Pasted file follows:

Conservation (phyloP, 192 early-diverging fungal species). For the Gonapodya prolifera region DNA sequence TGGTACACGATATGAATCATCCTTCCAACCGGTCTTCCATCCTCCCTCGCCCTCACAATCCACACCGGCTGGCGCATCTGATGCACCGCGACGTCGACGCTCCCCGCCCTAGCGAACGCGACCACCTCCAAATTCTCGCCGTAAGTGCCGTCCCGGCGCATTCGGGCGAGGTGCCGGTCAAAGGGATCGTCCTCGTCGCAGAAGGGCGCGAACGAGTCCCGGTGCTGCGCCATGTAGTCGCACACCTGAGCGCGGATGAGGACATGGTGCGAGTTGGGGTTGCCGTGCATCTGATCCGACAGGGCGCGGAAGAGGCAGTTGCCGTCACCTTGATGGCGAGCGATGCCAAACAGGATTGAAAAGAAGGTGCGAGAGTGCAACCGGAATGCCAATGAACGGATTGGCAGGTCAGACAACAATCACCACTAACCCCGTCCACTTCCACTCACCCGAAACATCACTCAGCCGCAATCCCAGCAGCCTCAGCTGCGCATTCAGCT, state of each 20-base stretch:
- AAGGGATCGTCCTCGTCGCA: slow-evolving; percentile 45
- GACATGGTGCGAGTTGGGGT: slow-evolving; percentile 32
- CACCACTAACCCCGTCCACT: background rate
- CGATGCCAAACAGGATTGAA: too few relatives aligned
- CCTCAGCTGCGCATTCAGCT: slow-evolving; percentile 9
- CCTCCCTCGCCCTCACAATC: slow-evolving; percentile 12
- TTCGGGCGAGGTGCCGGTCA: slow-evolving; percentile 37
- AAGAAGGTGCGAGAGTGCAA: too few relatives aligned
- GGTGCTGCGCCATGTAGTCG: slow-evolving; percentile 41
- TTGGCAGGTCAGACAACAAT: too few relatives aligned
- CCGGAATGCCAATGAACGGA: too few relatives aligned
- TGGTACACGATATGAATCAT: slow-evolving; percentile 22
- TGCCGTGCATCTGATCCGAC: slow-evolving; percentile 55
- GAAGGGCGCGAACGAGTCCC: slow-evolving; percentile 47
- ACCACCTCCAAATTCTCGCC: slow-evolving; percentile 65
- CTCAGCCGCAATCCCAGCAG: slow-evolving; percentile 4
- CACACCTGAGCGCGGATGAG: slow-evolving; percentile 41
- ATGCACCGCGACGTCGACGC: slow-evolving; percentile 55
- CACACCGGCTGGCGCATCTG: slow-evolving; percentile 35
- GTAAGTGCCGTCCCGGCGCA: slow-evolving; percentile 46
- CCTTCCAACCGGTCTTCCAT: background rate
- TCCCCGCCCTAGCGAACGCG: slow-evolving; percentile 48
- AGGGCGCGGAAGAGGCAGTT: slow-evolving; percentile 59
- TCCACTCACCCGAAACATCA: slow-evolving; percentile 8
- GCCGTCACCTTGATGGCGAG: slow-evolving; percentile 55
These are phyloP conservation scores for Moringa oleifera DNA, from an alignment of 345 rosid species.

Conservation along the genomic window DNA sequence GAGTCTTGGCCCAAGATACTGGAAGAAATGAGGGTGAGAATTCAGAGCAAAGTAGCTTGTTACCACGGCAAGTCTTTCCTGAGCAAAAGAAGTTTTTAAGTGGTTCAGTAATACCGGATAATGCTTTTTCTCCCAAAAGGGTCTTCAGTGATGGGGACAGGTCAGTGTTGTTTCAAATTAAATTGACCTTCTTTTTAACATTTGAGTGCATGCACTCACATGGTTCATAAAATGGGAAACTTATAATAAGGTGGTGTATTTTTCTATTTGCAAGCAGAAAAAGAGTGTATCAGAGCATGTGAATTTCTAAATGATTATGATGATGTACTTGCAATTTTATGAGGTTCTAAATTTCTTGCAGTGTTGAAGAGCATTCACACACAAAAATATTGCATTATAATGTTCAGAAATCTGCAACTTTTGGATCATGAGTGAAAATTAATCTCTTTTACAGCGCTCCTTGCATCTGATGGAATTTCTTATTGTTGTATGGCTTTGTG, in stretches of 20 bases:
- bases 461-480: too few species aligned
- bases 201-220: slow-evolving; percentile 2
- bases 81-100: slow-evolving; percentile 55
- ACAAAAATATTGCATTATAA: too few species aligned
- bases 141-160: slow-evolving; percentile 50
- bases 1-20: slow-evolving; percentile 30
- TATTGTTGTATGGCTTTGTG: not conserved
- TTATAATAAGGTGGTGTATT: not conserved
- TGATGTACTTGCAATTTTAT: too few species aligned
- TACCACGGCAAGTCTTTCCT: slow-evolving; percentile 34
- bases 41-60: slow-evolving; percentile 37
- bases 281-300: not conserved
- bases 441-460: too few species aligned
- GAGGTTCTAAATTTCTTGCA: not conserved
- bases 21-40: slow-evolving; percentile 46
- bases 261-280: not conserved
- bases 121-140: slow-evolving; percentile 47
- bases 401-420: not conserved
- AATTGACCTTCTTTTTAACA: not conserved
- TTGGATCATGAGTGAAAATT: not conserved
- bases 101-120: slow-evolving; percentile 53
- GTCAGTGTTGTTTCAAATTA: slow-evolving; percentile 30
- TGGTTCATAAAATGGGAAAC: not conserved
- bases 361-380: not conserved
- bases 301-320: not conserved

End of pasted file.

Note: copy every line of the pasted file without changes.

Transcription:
Conservation (phyloP, 192 early-diverging fungal species). For the Gonapodya prolifera region DNA sequence TGGTACACGATATGAATCATCCTTCCAACCGGTCTTCCATCCTCCCTCGCCCTCACAATCCACACCGGCTGGCGCATCTGATGCACCGCGACGTCGACGCTCCCCGCCCTAGCGAACGCGACCACCTCCAAATTCTCGCCGTAAGTGCCGTCCCGGCGCATTCGGGCGAGGTGCCGGTCAAAGGGATCGTCCTCGTCGCAGAAGGGCGCGAACGAGTCCCGGTGCTGCGCCATGTAGTCGCACACCTGAGCGCGGATGAGGACATGGTGCGAGTTGGGGTTGCCGTGCATCTGATCCGACAGGGCGCGGAAGAGGCAGTTGCCGTCACCTTGATGGCGAGCGATGCCAAACAGGATTGAAAAGAAGGTGCGAGAGTGCAACCGGAATGCCAATGAACGGATTGGCAGGTCAGACAACAATCACCACTAACCCCGTCCACTTCCACTCACCCGAAACATCACTCAGCCGCAATCCCAGCAGCCTCAGCTGCGCATTCAGCT, state of each 20-base stretch:
- AAGGGATCGTCCTCGTCGCA: slow-evolving; percentile 45
- GACATGGTGCGAGTTGGGGT: slow-evolving; percentile 32
- CACCACTAACCCCGTCCACT: background rate
- CGATGCCAAACAGGATTGAA: too few relatives aligned
- CCTCAGCTGCGCATTCAGCT: slow-evolving; percentile 9
- CCTCCCTCGCCCTCACAATC: slow-evolving; percentile 12
- TTCGGGCGAGGTGCCGGTCA: slow-evolving; percentile 37
- AAGAAGGTGCGAGAGTGCAA: too few relatives aligned
- GGTGCTGCGCCATGTAGTCG: slow-evolving; percentile 41
- TTGGCAGGTCAGACAACAAT: too few relatives aligned
- CCGGAATGCCAATGAACGGA: too few relatives aligned
- TGGTACACGATATGAATCAT: slow-evolving; percentile 22
- TGCCGTGCATCTGATCCGAC: slow-evolving; percentile 55
- GAAGGGCGCGAACGAGTCCC: slow-evolving; percentile 47
- ACCACCTCCAAATTCTCGCC: slow-evolving; percentile 65
- CTCAGCCGCAATCCCAGCAG: slow-evolving; percentile 4
- CACACCTGAGCGCGGATGAG: slow-evolving; percentile 41
- ATGCACCGCGACGTCGACGC: slow-evolving; percentile 55
- CACACCGGCTGGCGCATCTG: slow-evolving; percentile 35
- GTAAGTGCCGTCCCGGCGCA: slow-evolving; percentile 46
- CCTTCCAACCGGTCTTCCAT: background rate
- TCCCCGCCCTAGCGAACGCG: slow-evolving; percentile 48
- AGGGCGCGGAAGAGGCAGTT: slow-evolving; percentile 59
- TCCACTCACCCGAAACATCA: slow-evolving; percentile 8
- GCCGTCACCTTGATGGCGAG: slow-evolving; percentile 55
These are phyloP conservation scores for Moringa oleifera DNA, from an alignment of 345 rosid species.

Conservation along the genomic window DNA sequence GAGTCTTGGCCCAAGATACTGGAAGAAATGAGGGTGAGAATTCAGAGCAAAGTAGCTTGTTACCACGGCAAGTCTTTCCTGAGCAAAAGAAGTTTTTAAGTGGTTCAGTAATACCGGATAATGCTTTTTCTCCCAAAAGGGTCTTCAGTGATGGGGACAGGTCAGTGTTGTTTCAAATTAAATTGACCTTCTTTTTAACATTTGAGTGCATGCACTCACATGGTTCATAAAATGGGAAACTTATAATAAGGTGGTGTATTTTTCTATTTGCAAGCAGAAAAAGAGTGTATCAGAGCATGTGAATTTCTAAATGATTATGATGATGTACTTGCAATTTTATGAGGTTCTAAATTTCTTGCAGTGTTGAAGAGCATTCACACACAAAAATATTGCATTATAATGTTCAGAAATCTGCAACTTTTGGATCATGAGTGAAAATTAATCTCTTTTACAGCGCTCCTTGCATCTGATGGAATTTCTTATTGTTGTATGGCTTTGTG, in stretches of 20 bases:
- bases 461-480: too few species aligned
- bases 201-220: slow-evolving; percentile 2
- bases 81-100: slow-evolving; percentile 55
- ACAAAAATATTGCATTATAA: too few species aligned
- bases 141-160: slow-evolving; percentile 50
- bases 1-20: slow-evolving; percentile 30
- TATTGTTGTATGGCTTTGTG: not conserved
- TTATAATAAGGTGGTGTATT: not conserved
- TGATGTACTTGCAATTTTAT: too few species aligned
- TACCACGGCAAGTCTTTCCT: slow-evolving; percentile 34
- bases 41-60: slow-evolving; percentile 37
- bases 281-300: not conserved
- bases 441-460: too few species aligned
- GAGGTTCTAAATTTCTTGCA: not conserved
- bases 21-40: slow-evolving; percentile 46
- bases 261-280: not conserved
- bases 121-140: slow-evolving; percentile 47
- bases 401-420: not conserved
- AATTGACCTTCTTTTTAACA: not conserved
- TTGGATCATGAGTGAAAATT: not conserved
- bases 101-120: slow-evolving; percentile 53
- GTCAGTGTTGTTTCAAATTA: slow-evolving; percentile 30
- TGGTTCATAAAATGGGAAAC: not conserved
- bases 361-380: not conserved
- bases 301-320: not conserved